Last year, Patrombon focused on Grade 1 and Grade A tournaments. He competed in the juniors division of several grand slam tournaments, including the US Open, the French Open, and Wimbledon. He also represented the Philippines in the Youth Olympic Games in Singapore.

He started in 2010 ranked 300th in the world, but strong performances in tournaments catapulted him to 12th place. He grabbed the top prize in the China Junior II competition in Xiamen. He was also the runner-up in the Japan Open Junior Championships.



Jeson Patrombon in training. GMANews.TV

Reaching the quarterfinals in the Loy Yang Power Traralgon International and the Australian Open, as well as the semifinals in the ITF Malaysian World Junior Tennis Championships, the ITF/LTAT Junior Championships in Thailand, and the Asian/Oceania Closed Championships in Korea, helped catapult Jeson to his new ranking.

Tecson adds that only a foot injury prevented the young Filipino form barging into the Top 10.

"We focused on getting into the Top 10 by yearend, but a wart developed in his left foot while he was playing in the Yucatan World Cup in Mexico. He needed an operation and this led him to miss the Orange Bowl and the Eddie Herr International," said Tecson.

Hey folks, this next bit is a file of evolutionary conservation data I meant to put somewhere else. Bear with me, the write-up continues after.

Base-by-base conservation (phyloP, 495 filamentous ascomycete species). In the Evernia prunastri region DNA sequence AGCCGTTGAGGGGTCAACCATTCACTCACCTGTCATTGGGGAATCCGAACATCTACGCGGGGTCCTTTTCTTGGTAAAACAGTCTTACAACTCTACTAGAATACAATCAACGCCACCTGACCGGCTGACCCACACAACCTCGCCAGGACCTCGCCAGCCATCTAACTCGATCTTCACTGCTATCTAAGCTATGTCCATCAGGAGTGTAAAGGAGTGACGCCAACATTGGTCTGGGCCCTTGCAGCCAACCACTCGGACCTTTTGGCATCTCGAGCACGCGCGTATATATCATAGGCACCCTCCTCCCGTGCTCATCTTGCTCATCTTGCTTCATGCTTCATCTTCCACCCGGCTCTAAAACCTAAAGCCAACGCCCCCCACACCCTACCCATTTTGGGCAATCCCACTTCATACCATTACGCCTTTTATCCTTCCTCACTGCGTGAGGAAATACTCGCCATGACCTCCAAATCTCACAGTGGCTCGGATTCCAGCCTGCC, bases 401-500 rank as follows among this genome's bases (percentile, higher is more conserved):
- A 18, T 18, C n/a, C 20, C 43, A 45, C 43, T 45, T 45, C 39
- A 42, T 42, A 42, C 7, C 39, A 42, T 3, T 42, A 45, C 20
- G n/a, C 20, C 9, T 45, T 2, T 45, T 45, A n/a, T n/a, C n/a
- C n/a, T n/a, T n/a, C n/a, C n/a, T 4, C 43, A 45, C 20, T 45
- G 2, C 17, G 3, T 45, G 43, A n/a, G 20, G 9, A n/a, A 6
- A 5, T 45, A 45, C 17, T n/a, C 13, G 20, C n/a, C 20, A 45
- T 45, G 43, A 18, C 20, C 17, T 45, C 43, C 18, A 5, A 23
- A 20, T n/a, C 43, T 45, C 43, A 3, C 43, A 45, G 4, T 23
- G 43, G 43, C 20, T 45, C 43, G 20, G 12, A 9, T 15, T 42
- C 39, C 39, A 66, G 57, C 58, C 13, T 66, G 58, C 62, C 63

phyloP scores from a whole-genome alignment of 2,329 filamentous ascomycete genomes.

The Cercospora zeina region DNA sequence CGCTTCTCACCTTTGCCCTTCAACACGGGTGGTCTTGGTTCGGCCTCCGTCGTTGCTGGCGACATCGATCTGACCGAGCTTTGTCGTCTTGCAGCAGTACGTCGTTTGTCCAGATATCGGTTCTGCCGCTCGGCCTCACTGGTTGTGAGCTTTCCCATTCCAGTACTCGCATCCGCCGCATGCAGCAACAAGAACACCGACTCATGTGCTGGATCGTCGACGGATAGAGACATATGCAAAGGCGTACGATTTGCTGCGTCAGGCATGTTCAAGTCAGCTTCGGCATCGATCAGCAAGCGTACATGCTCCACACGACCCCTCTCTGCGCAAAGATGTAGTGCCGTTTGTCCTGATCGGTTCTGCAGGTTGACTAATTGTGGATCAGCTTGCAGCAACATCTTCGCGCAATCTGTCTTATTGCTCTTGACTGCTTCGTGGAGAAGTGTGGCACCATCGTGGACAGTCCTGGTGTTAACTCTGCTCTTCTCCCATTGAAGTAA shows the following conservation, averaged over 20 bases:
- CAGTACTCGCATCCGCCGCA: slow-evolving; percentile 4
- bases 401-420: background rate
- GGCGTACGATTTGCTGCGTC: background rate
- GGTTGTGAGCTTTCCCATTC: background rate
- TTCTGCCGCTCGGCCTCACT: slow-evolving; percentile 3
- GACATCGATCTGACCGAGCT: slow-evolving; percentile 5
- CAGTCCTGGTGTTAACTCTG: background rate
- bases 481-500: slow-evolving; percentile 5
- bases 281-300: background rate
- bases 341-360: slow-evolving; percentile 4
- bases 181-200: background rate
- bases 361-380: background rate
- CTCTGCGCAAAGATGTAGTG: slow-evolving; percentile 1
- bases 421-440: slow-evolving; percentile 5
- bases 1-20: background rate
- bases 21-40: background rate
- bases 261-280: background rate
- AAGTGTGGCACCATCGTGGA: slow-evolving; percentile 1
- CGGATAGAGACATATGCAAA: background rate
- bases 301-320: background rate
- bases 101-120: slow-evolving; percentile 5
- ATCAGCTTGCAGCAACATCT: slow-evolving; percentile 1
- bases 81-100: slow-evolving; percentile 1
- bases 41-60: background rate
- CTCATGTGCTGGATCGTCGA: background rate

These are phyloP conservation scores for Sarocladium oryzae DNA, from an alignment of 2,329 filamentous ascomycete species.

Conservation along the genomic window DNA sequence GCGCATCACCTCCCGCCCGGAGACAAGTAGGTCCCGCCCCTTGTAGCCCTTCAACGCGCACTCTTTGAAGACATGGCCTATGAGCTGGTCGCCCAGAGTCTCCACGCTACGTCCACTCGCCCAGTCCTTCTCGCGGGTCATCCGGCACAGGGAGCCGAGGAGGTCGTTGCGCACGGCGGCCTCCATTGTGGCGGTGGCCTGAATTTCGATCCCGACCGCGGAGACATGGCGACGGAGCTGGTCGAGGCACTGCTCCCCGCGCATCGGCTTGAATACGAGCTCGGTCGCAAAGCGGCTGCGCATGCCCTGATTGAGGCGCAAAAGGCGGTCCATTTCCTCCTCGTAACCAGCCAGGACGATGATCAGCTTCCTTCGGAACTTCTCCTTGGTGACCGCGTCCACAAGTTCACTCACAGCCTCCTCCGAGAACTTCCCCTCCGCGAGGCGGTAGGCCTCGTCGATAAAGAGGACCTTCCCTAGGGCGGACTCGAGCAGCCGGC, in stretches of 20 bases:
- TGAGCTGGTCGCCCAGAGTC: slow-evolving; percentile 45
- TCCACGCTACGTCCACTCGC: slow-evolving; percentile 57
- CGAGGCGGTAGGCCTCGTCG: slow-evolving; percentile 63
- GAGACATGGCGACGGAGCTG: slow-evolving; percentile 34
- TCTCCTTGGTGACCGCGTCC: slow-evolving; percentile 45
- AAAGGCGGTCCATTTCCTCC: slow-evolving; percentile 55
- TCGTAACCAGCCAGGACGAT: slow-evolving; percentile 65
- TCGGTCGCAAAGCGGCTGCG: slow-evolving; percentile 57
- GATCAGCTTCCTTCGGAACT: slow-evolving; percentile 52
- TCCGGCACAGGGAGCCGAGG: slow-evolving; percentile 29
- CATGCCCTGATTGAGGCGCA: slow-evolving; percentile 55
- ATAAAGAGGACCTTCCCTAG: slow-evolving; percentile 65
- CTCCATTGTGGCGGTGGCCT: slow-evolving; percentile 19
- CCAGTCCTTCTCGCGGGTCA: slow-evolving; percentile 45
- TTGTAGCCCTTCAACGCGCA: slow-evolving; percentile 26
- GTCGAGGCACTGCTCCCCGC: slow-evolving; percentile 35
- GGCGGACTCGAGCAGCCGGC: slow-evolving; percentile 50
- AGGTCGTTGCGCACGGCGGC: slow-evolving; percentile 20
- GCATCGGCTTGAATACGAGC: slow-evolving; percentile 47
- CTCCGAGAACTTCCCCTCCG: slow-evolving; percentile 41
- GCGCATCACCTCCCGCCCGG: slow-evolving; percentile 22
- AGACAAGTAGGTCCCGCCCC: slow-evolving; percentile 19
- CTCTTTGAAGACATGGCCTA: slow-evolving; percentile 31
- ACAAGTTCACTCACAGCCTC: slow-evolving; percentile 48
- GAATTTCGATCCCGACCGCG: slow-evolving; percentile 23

Participating in the two crucial tournaments in Florida would have given Patrombon the much-needed points to climb further up the rankings.

Now injury-free, the young tennis star is focused on additional goals for 2011.

"Jeson's ranking is a sign that he’s ready to turn pro," said Tecson, who stressed that his ward will be looking towards competing in more professional tournaments than juniors tournaments this year.

The right-handed Patrombon relies on several weapons: the forehand, the backhand down the line and service returns. He also undergoes training twice daily.

Patrombon starts his quest this month in Australia, where he is seeded 9th in the Australian Open Junior Championships. He also competed in the Open’s pre-tourney competition, the Loy Yang Traralgon International.

In February, Patrombon will start his attempt to break into the ATP Men’s world rankings by participating in a $10,000 Futures tournament in Turkey.

The tennis world is turning out to be Jeson’s own oyster — an amazing opportunity indeed at the young age of seventeen. - Renee Fopalan, KY, JVP, GMANews.TV